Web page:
I have never understood our preoccupation with "four letter" words. Somewhere along the way, we have decided that some words represent things negatively, and woe to the person who uses one of those words. We, as a society, give somewhat of a pass to men who yell out these words in traffic or a locker room, but a woman who uses such language is a "wanton" woman. As far as I am concerned, time spent fixated on the use of hand picked "curse" words can better be spent just about anywhere else.
The use of these words would not influence my vote in this election. It is the emotion behind these words that trouble me. It is the picture that these words paint, showing women as objects and men as owners, that feed into a culture that is as American as apple pie. I truly believe that some men actually think they are complimenting women when they wolf whistle as they walk by, grope them in a crowded subway or push them into unwanted sex. Not A Compliment guys...really Not.
This entire media storm showing Trump as an abuser embarrasses the media as much as the man. They are falling all over each other to see how many times they can say, write or highlight the word that is generally forbidden when describing women. Ridiculous! They are acting childish and promoting the abuse. I remember when I was about eight years old, and the word damn was considered a curse word that was off limits. One day, I was reading about beavers and the dams they built. My eight year old tongue rolled around the word dam with glee, and I spent weeks discussing beaver dams with my friends and parents. Finally I found the cursing loophole. I could say dam, but in my head I was yelling DAMN!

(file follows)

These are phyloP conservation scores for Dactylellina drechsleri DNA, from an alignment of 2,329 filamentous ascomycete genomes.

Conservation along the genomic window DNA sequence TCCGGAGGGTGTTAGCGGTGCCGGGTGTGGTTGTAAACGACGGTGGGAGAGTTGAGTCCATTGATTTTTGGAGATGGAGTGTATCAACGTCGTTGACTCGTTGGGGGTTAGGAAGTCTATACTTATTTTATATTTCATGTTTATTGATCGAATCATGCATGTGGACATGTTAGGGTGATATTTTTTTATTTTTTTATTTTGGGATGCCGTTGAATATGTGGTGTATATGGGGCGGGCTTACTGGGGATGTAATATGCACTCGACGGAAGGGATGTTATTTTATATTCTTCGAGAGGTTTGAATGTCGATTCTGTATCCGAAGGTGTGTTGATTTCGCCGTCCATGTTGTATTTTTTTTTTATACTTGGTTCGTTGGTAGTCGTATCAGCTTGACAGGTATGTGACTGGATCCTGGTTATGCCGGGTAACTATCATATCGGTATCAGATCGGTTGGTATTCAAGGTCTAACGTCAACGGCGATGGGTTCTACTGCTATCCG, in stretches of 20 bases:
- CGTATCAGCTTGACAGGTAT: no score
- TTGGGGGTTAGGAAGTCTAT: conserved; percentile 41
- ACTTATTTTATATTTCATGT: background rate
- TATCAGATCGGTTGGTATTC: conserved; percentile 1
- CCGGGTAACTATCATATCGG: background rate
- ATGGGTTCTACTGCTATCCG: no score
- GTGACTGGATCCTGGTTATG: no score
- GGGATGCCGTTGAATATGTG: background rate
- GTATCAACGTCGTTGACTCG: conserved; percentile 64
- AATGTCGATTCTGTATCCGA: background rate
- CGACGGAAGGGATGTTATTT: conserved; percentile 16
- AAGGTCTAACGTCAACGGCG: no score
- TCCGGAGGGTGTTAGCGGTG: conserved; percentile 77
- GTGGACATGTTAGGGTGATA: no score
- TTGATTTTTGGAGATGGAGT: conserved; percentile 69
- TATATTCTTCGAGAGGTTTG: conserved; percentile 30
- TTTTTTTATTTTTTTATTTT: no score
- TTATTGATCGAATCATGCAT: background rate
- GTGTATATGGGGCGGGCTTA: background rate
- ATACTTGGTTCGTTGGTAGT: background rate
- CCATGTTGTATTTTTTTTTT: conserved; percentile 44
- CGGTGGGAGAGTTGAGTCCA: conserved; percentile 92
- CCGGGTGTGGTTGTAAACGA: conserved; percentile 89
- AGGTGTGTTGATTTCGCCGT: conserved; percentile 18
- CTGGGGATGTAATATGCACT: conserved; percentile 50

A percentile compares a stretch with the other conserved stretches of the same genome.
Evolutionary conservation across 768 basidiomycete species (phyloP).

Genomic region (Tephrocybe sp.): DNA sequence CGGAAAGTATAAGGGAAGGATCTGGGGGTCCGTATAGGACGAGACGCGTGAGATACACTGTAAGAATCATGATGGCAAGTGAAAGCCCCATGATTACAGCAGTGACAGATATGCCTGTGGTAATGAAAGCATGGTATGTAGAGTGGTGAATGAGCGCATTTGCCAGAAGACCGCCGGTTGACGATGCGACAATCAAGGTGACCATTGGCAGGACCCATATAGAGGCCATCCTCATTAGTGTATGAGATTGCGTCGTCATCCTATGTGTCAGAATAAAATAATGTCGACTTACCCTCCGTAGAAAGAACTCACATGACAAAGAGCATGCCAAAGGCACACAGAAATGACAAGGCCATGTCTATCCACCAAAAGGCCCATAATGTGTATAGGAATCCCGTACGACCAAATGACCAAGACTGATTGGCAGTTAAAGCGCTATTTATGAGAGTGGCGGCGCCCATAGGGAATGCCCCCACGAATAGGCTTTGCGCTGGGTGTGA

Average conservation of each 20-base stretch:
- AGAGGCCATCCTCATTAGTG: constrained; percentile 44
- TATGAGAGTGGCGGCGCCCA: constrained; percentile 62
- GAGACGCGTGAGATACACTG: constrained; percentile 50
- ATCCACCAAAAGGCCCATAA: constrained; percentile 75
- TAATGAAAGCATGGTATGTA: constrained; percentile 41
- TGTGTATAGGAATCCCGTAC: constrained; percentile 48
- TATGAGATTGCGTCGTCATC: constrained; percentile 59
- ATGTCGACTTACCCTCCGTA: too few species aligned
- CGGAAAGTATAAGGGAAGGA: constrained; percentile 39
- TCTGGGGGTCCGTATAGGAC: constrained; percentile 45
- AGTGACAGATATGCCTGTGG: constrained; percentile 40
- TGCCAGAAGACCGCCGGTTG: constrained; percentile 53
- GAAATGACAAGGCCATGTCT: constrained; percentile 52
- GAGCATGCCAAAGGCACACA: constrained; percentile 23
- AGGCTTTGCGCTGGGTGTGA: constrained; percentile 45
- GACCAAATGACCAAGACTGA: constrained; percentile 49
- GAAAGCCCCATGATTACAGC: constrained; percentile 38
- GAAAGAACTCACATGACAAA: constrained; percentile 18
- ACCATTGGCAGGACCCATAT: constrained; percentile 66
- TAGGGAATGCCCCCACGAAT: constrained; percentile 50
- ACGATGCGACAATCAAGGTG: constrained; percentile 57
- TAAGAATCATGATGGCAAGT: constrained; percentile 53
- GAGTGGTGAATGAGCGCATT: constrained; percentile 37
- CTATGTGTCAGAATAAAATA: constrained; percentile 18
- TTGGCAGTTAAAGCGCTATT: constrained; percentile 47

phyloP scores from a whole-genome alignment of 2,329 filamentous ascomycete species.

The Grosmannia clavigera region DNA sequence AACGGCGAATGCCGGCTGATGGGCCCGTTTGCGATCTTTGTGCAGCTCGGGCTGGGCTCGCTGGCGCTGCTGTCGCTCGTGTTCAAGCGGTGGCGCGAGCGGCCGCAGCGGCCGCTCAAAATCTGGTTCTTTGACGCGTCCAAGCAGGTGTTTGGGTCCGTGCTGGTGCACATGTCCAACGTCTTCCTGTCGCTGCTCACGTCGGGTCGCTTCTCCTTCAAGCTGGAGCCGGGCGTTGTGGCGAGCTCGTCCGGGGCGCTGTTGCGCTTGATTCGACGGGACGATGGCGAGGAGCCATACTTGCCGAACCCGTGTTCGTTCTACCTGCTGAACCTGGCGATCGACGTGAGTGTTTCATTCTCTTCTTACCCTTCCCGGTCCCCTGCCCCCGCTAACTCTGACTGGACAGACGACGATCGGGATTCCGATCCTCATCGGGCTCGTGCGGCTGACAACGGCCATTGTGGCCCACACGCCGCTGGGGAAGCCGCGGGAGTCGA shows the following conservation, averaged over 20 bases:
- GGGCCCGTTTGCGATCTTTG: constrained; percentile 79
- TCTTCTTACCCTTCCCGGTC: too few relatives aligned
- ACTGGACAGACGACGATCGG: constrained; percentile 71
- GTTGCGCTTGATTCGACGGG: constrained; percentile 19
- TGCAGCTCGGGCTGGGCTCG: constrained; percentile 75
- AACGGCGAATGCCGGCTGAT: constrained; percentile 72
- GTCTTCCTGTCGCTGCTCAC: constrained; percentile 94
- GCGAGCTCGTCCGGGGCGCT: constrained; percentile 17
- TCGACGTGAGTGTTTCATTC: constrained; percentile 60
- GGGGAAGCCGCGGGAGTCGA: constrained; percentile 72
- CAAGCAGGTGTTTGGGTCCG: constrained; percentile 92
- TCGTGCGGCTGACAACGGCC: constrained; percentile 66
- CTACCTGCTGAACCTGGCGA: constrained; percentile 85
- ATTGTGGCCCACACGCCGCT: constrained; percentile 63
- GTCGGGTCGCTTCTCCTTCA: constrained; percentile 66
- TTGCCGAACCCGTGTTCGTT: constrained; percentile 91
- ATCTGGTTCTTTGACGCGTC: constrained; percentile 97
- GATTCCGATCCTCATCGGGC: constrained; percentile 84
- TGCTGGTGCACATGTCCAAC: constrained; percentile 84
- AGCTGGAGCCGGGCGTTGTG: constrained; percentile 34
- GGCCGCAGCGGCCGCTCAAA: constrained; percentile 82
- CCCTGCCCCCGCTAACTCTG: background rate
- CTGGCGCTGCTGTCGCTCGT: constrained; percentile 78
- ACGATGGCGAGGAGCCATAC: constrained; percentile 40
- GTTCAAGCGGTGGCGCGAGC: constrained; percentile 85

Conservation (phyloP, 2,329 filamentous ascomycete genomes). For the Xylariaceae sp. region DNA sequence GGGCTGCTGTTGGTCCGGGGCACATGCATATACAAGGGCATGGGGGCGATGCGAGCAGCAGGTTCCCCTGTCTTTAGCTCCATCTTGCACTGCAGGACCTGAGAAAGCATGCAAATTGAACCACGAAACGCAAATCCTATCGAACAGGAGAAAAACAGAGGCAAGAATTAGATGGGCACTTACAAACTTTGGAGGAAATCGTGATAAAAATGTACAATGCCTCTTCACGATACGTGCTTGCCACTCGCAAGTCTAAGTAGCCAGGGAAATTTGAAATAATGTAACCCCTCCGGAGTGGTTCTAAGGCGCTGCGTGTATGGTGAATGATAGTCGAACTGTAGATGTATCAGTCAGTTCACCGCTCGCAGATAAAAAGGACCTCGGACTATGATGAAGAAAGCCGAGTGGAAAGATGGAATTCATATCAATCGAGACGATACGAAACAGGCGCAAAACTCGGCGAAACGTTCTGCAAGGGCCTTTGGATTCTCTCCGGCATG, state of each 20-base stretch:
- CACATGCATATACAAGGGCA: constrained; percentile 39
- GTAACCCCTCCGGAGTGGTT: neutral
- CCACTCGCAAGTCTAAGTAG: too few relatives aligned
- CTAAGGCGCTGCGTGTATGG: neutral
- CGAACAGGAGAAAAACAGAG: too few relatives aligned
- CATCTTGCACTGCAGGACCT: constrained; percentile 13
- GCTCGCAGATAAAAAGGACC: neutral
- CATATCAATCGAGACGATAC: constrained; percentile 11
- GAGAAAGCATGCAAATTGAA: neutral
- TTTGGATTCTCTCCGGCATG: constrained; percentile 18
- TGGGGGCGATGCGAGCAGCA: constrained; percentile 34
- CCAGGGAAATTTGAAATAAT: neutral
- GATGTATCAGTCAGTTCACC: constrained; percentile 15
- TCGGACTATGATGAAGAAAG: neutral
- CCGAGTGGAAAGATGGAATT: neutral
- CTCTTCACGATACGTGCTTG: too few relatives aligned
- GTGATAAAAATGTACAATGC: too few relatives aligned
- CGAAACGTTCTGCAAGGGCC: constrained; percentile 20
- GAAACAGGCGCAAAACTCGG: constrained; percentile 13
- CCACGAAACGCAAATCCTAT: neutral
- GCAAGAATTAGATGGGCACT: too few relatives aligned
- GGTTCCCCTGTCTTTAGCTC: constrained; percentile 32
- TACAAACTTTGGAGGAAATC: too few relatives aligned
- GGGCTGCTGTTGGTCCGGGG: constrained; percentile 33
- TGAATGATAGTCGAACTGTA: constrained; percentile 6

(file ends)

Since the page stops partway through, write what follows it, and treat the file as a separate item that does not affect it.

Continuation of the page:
I feel that the media is using that same loophole, when every newspaper or magazine article I read keeps printing the very word that they are castigating Donald Trump for using. We get it! There is nobody in America that does not know that he used that word. Stop repeating it. Use your grown up words to share real news instead of to influence our thinking by using sensationalism. Your original stories went a long way to solidify my feelings about a man who has always objectified women. Job completed! Please get back to the issues.
Speaking of words, Larry Smith made me smile this week when I read his book, Six Word Memoirs on Love and Heartbreak: by Writers Famous and Obscure. He asked people to sum up their feelings about their love and/or heartbreak in a mere six words. As a writer, I tend to use an abundance of words when my point could be made with far fewer, and when I try to edit myself I get frustrated. I loved what these people had to say in so few words. Each tidbit painted a wonderful picture of a relationship, and the book went by way too quickly. Oh, and this is my attempt at six words for Arthur. "Thanks for my happily ever after!"
We have heard a great deal about white supremacy groups lately, and Gary Gusick's latest book, The Legacy, touches on that while it follows the search for the killer of a black coed on a southern college campus. This is the third book featuring police detective Darla Cavannah, and it touches on many sensitive areas as Darla makes her way to a satisfying ending.
As always, complete reviews of both books follow this blog.